Obstinate, Headstrong Girl

Queen Anne's Lace
I mentioned in my 2017 book round up that I haven’t re-read a Jane Austen book in 2 years, which is unusual for me. They are among the books that I re-read constantly and love more every time. I plan to rectify that situation in 2018 with Mansfield Park, because it’s been longest since I’ve re-read that one. I am feeling very Austen-ish this weekend, so I thought I would hit you up with a whole bunch of Jane links this weekend.
What do you think of re-imaginings of classic books, or retellings from the point of view of other characters? I love them, and even if they are poor examples, they don’t diminish my love of the original work at all. Some people balk at the notion of making an unremarkable character into a remarkable one, but that’s the whole point. Here’s the best writing advice I ever got: every single character thinks they are the star of the show. (And, major life advice: every single person you meet thinks THEY are the star of the show.) A character who is minor in one narrative is not at all unremarkable in their own. I plan to read the upcoming Pride and Prejudice sequel, and I’ll also read the Mary Bennet story.
Check out this this modern review of Pride and Prejudice from the great Helen Gardner, whom I always thought was waayyyy too smart for me. It turns out she is witty and accessible in her assessment of the Bennet family: “I sprang off my sopha at last, strode to the freezer for a slug of Absolut, and raised my glass in silent respect. A toast to the Empress, Jane Austen.”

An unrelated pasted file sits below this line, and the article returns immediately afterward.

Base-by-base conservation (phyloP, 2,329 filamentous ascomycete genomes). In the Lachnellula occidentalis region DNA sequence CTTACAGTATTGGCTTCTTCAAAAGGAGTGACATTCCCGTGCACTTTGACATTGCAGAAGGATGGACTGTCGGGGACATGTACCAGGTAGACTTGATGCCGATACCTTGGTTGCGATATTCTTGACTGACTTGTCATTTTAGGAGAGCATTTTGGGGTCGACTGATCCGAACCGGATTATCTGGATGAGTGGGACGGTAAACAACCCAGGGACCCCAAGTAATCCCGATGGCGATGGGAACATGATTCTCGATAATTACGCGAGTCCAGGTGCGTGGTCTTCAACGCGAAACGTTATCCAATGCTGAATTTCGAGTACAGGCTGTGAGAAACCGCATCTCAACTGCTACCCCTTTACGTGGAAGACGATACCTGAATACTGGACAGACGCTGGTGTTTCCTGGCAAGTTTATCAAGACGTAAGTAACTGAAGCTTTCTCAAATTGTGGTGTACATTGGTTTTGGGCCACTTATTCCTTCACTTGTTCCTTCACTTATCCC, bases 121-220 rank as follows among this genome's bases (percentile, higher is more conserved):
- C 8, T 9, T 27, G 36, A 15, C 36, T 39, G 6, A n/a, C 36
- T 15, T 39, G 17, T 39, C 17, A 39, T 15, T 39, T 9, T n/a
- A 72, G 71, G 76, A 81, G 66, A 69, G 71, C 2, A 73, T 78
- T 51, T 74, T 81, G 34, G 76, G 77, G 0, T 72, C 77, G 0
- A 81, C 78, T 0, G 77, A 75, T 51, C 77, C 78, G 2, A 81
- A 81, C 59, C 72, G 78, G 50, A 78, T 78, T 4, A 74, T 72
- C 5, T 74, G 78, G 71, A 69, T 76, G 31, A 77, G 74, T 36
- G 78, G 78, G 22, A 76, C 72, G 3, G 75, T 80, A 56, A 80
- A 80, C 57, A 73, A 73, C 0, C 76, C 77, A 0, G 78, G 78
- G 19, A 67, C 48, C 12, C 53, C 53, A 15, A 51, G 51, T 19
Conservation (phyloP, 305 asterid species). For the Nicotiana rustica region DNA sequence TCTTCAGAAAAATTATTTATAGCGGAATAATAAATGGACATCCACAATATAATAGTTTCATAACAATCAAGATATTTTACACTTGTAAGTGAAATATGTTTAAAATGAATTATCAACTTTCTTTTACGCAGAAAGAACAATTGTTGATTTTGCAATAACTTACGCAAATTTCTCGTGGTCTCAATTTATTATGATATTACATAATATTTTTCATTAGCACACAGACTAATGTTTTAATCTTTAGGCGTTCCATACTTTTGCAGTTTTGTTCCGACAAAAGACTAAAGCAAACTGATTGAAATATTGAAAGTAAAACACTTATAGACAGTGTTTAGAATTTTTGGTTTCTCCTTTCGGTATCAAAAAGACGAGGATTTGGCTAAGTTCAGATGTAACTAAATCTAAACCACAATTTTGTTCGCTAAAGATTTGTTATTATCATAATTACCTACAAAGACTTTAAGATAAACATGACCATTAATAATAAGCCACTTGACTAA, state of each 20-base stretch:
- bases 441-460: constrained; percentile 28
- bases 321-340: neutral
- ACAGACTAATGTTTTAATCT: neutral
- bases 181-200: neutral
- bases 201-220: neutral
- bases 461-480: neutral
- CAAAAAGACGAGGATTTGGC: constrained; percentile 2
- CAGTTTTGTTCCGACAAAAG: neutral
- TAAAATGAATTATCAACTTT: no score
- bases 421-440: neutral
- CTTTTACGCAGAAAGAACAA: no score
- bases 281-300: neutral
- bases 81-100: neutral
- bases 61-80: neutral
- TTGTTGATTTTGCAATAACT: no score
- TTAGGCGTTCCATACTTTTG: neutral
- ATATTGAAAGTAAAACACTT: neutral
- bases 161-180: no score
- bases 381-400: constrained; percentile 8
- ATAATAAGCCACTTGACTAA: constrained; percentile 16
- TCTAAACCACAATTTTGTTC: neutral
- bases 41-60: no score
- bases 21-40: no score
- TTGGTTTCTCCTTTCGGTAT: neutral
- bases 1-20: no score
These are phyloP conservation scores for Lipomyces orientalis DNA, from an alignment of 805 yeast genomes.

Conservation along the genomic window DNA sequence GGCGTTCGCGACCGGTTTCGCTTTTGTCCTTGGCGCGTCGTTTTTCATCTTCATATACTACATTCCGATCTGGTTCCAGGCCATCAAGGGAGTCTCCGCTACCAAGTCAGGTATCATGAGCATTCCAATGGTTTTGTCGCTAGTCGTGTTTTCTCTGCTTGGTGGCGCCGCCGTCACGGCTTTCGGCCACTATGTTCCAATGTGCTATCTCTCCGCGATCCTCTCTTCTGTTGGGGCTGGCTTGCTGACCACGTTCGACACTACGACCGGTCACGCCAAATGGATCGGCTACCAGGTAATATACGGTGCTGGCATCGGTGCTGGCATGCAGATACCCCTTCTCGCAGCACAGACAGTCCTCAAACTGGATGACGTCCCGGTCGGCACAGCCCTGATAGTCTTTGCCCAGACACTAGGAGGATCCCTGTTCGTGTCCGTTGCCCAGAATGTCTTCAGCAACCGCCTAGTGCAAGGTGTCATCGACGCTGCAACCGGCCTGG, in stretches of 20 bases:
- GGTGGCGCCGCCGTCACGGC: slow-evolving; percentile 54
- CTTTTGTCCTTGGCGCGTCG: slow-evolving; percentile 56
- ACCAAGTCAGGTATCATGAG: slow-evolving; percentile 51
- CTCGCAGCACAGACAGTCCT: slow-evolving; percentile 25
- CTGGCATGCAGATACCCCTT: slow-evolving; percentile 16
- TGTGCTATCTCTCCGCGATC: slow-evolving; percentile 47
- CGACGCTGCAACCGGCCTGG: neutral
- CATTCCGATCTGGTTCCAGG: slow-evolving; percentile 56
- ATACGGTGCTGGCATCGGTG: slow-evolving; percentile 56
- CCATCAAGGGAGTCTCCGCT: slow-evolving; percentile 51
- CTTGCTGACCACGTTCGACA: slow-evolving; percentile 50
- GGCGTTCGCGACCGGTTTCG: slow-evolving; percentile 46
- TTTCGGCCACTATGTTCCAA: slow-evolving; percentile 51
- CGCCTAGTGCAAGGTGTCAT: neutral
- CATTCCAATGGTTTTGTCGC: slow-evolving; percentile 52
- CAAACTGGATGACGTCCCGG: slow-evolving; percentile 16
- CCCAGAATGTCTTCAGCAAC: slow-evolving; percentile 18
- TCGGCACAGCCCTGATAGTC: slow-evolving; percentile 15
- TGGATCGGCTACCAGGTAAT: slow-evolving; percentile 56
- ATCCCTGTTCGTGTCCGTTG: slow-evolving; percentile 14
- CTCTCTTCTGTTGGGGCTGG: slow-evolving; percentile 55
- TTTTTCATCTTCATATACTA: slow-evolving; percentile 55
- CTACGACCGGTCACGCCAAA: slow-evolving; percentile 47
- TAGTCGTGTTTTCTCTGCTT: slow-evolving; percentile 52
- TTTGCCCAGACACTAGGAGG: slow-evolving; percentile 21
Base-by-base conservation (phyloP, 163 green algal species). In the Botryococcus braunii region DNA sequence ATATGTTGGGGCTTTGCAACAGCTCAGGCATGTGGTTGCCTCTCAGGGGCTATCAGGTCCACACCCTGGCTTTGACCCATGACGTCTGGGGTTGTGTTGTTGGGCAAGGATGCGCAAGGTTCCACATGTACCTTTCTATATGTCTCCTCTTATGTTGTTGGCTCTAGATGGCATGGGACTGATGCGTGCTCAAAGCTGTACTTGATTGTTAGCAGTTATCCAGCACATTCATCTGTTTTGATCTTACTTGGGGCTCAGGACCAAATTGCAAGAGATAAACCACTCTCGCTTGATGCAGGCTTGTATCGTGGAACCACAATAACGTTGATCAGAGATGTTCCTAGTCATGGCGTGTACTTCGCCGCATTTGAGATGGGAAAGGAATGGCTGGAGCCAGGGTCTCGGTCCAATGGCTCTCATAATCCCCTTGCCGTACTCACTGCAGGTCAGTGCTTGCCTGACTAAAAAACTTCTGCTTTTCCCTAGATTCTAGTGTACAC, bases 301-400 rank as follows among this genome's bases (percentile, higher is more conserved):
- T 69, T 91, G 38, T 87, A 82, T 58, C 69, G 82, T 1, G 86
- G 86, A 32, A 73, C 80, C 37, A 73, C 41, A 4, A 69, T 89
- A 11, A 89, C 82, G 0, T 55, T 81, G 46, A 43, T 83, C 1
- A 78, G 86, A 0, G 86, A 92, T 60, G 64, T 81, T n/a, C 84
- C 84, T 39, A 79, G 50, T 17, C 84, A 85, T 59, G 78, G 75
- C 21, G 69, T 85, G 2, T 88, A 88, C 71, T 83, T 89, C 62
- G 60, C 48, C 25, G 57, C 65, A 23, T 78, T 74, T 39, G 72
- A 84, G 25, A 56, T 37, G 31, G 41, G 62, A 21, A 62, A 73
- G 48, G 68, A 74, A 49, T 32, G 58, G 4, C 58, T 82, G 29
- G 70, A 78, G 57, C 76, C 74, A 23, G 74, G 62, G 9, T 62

I love this article, about the many ways we are wrong about Jane Austen. It’s so strange to think that we know someone so well, but in actuality we only know the modern consumer image. Her inner world, her thoughts and the real events of her life, remain tantalizingly opaque. There is something wonderful about that; as much as I want to know everything about her, we live in a world where no one has any secrets at all, and a mystery is quite refreshing.
Is Pride and Prejudice’s first line the most famous first line in all of literature? Check out this fun article about how it is used to sell everything from soap to contraceptives, and yet most people take it literally, instead of in the ironic tone it was intended. One thing to remember about Jane: she is much more subversive than many give her credit for. That’s why I get so annoyed when people dismiss her books as ‘simple love stories.’ They are really missing the whole genius of her work.
Speaking of genius: what do you think of Mrs. Bennet? She’s always my favorite in Pride and Prejudice; I never thought she was silly or stupid at all. I loved this article about how she is the most subversive of all of Austen’s characters, precisely because she is so easy to mock.
So, now it’s your turn: what are you reading this weekend? Have you read any Jane Austen lately? Do you like her, or have you never seen the appeal?
Happy weekend reading, my friend,
PS – for fun:
Mr. Bennet

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